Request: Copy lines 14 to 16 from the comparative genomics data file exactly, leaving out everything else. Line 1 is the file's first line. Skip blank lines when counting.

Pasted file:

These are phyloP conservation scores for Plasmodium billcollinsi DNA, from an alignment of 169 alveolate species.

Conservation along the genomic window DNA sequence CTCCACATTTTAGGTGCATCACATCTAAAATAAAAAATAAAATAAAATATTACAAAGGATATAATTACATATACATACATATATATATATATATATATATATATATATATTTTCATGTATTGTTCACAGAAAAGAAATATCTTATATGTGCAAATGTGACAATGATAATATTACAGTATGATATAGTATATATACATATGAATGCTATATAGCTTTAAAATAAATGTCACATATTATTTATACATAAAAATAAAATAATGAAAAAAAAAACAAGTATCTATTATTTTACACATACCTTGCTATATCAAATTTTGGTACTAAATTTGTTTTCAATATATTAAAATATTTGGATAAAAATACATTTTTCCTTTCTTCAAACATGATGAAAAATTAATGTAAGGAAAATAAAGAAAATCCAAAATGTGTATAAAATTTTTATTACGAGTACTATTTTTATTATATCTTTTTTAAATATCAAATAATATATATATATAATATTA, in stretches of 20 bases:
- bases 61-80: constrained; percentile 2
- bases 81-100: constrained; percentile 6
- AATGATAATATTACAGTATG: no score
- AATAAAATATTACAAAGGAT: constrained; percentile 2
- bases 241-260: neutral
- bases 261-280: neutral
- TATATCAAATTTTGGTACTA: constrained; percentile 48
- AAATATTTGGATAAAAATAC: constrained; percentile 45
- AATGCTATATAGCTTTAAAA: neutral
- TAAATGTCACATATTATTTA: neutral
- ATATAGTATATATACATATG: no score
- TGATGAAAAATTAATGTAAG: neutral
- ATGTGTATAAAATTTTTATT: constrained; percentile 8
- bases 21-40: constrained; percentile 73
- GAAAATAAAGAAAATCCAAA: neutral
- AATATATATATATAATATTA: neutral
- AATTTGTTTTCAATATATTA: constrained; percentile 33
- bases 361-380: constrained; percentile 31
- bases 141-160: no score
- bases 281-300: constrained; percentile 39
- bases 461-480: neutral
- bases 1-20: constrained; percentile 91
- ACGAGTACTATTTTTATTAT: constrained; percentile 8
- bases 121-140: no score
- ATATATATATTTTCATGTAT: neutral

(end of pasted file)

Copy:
- TGATGAAAAATTAATGTAAG: neutral
- ATGTGTATAAAATTTTTATT: constrained; percentile 8
- bases 21-40: constrained; percentile 73